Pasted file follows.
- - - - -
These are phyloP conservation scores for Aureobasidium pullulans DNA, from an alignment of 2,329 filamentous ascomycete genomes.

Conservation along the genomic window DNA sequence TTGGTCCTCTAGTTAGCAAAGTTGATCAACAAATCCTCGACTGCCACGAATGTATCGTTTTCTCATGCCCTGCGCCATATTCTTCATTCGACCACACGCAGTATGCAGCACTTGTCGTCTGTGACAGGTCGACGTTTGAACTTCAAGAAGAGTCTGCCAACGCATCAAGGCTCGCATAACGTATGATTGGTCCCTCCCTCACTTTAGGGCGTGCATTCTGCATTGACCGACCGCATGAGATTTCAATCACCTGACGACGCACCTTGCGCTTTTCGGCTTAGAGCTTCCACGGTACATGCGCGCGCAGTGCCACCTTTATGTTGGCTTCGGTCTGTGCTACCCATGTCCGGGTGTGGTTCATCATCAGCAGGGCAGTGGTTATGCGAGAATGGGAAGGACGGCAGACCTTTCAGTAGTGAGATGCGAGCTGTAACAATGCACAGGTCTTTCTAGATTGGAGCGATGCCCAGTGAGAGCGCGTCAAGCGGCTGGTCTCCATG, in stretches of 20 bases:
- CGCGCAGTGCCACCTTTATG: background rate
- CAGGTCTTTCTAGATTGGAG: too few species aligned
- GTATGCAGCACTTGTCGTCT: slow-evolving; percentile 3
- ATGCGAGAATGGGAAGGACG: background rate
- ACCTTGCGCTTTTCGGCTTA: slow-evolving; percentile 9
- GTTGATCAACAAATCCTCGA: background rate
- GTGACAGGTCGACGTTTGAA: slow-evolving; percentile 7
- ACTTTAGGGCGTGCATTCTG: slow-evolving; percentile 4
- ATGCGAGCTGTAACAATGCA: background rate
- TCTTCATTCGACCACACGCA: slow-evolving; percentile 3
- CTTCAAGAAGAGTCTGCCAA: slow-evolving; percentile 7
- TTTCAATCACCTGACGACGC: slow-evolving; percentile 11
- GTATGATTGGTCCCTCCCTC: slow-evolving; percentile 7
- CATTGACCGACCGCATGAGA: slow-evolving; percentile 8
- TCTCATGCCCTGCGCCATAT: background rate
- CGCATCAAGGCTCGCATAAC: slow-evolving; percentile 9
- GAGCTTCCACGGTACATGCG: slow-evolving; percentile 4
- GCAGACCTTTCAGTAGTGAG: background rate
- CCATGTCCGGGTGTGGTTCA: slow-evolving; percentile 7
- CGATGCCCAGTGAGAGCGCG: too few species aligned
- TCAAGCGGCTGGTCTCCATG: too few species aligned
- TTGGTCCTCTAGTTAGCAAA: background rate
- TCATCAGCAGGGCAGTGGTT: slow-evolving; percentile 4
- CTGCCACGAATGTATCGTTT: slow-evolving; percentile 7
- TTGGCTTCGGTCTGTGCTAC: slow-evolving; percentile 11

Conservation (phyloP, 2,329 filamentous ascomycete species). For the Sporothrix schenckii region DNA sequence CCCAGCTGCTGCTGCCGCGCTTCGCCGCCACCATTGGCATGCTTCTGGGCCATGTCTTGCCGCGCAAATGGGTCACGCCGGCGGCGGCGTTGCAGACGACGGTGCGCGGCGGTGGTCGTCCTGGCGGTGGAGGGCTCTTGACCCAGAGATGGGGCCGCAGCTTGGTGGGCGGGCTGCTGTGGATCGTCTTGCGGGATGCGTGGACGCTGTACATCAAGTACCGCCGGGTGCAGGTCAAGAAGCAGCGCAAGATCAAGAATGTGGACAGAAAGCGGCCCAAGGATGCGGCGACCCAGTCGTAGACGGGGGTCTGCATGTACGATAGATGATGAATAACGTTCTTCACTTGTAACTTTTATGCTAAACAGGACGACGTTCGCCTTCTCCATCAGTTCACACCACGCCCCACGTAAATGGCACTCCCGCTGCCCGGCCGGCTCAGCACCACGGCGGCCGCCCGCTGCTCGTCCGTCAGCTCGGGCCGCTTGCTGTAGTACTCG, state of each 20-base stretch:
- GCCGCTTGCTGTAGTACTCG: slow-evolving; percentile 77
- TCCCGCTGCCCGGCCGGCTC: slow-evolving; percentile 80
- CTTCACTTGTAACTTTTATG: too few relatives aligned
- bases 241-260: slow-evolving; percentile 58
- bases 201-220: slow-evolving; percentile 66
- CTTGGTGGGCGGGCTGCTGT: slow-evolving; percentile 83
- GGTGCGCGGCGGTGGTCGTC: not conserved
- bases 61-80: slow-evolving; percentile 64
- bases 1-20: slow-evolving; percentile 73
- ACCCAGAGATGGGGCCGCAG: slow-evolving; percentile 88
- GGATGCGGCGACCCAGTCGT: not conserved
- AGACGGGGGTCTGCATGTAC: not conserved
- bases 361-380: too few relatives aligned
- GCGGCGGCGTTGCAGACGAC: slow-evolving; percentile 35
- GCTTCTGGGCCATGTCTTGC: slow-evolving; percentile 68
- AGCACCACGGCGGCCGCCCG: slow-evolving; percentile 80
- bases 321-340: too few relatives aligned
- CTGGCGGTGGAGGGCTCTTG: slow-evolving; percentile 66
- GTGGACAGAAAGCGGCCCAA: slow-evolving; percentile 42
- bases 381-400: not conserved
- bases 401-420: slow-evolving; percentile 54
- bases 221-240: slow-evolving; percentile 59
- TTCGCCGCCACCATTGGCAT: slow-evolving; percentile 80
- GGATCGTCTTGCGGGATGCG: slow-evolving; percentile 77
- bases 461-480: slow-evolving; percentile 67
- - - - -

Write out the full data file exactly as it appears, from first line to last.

These are phyloP conservation scores for Aureobasidium pullulans DNA, from an alignment of 2,329 filamentous ascomycete genomes.

Conservation along the genomic window DNA sequence TTGGTCCTCTAGTTAGCAAAGTTGATCAACAAATCCTCGACTGCCACGAATGTATCGTTTTCTCATGCCCTGCGCCATATTCTTCATTCGACCACACGCAGTATGCAGCACTTGTCGTCTGTGACAGGTCGACGTTTGAACTTCAAGAAGAGTCTGCCAACGCATCAAGGCTCGCATAACGTATGATTGGTCCCTCCCTCACTTTAGGGCGTGCATTCTGCATTGACCGACCGCATGAGATTTCAATCACCTGACGACGCACCTTGCGCTTTTCGGCTTAGAGCTTCCACGGTACATGCGCGCGCAGTGCCACCTTTATGTTGGCTTCGGTCTGTGCTACCCATGTCCGGGTGTGGTTCATCATCAGCAGGGCAGTGGTTATGCGAGAATGGGAAGGACGGCAGACCTTTCAGTAGTGAGATGCGAGCTGTAACAATGCACAGGTCTTTCTAGATTGGAGCGATGCCCAGTGAGAGCGCGTCAAGCGGCTGGTCTCCATG, in stretches of 20 bases:
- CGCGCAGTGCCACCTTTATG: background rate
- CAGGTCTTTCTAGATTGGAG: too few species aligned
- GTATGCAGCACTTGTCGTCT: slow-evolving; percentile 3
- ATGCGAGAATGGGAAGGACG: background rate
- ACCTTGCGCTTTTCGGCTTA: slow-evolving; percentile 9
- GTTGATCAACAAATCCTCGA: background rate
- GTGACAGGTCGACGTTTGAA: slow-evolving; percentile 7
- ACTTTAGGGCGTGCATTCTG: slow-evolving; percentile 4
- ATGCGAGCTGTAACAATGCA: background rate
- TCTTCATTCGACCACACGCA: slow-evolving; percentile 3
- CTTCAAGAAGAGTCTGCCAA: slow-evolving; percentile 7
- TTTCAATCACCTGACGACGC: slow-evolving; percentile 11
- GTATGATTGGTCCCTCCCTC: slow-evolving; percentile 7
- CATTGACCGACCGCATGAGA: slow-evolving; percentile 8
- TCTCATGCCCTGCGCCATAT: background rate
- CGCATCAAGGCTCGCATAAC: slow-evolving; percentile 9
- GAGCTTCCACGGTACATGCG: slow-evolving; percentile 4
- GCAGACCTTTCAGTAGTGAG: background rate
- CCATGTCCGGGTGTGGTTCA: slow-evolving; percentile 7
- CGATGCCCAGTGAGAGCGCG: too few species aligned
- TCAAGCGGCTGGTCTCCATG: too few species aligned
- TTGGTCCTCTAGTTAGCAAA: background rate
- TCATCAGCAGGGCAGTGGTT: slow-evolving; percentile 4
- CTGCCACGAATGTATCGTTT: slow-evolving; percentile 7
- TTGGCTTCGGTCTGTGCTAC: slow-evolving; percentile 11

Conservation (phyloP, 2,329 filamentous ascomycete species). For the Sporothrix schenckii region DNA sequence CCCAGCTGCTGCTGCCGCGCTTCGCCGCCACCATTGGCATGCTTCTGGGCCATGTCTTGCCGCGCAAATGGGTCACGCCGGCGGCGGCGTTGCAGACGACGGTGCGCGGCGGTGGTCGTCCTGGCGGTGGAGGGCTCTTGACCCAGAGATGGGGCCGCAGCTTGGTGGGCGGGCTGCTGTGGATCGTCTTGCGGGATGCGTGGACGCTGTACATCAAGTACCGCCGGGTGCAGGTCAAGAAGCAGCGCAAGATCAAGAATGTGGACAGAAAGCGGCCCAAGGATGCGGCGACCCAGTCGTAGACGGGGGTCTGCATGTACGATAGATGATGAATAACGTTCTTCACTTGTAACTTTTATGCTAAACAGGACGACGTTCGCCTTCTCCATCAGTTCACACCACGCCCCACGTAAATGGCACTCCCGCTGCCCGGCCGGCTCAGCACCACGGCGGCCGCCCGCTGCTCGTCCGTCAGCTCGGGCCGCTTGCTGTAGTACTCG, state of each 20-base stretch:
- GCCGCTTGCTGTAGTACTCG: slow-evolving; percentile 77
- TCCCGCTGCCCGGCCGGCTC: slow-evolving; percentile 80
- CTTCACTTGTAACTTTTATG: too few relatives aligned
- bases 241-260: slow-evolving; percentile 58
- bases 201-220: slow-evolving; percentile 66
- CTTGGTGGGCGGGCTGCTGT: slow-evolving; percentile 83
- GGTGCGCGGCGGTGGTCGTC: not conserved
- bases 61-80: slow-evolving; percentile 64
- bases 1-20: slow-evolving; percentile 73
- ACCCAGAGATGGGGCCGCAG: slow-evolving; percentile 88
- GGATGCGGCGACCCAGTCGT: not conserved
- AGACGGGGGTCTGCATGTAC: not conserved
- bases 361-380: too few relatives aligned
- GCGGCGGCGTTGCAGACGAC: slow-evolving; percentile 35
- GCTTCTGGGCCATGTCTTGC: slow-evolving; percentile 68
- AGCACCACGGCGGCCGCCCG: slow-evolving; percentile 80
- bases 321-340: too few relatives aligned
- CTGGCGGTGGAGGGCTCTTG: slow-evolving; percentile 66
- GTGGACAGAAAGCGGCCCAA: slow-evolving; percentile 42
- bases 381-400: not conserved
- bases 401-420: slow-evolving; percentile 54
- bases 221-240: slow-evolving; percentile 59
- TTCGCCGCCACCATTGGCAT: slow-evolving; percentile 80
- GGATCGTCTTGCGGGATGCG: slow-evolving; percentile 77
- bases 461-480: slow-evolving; percentile 67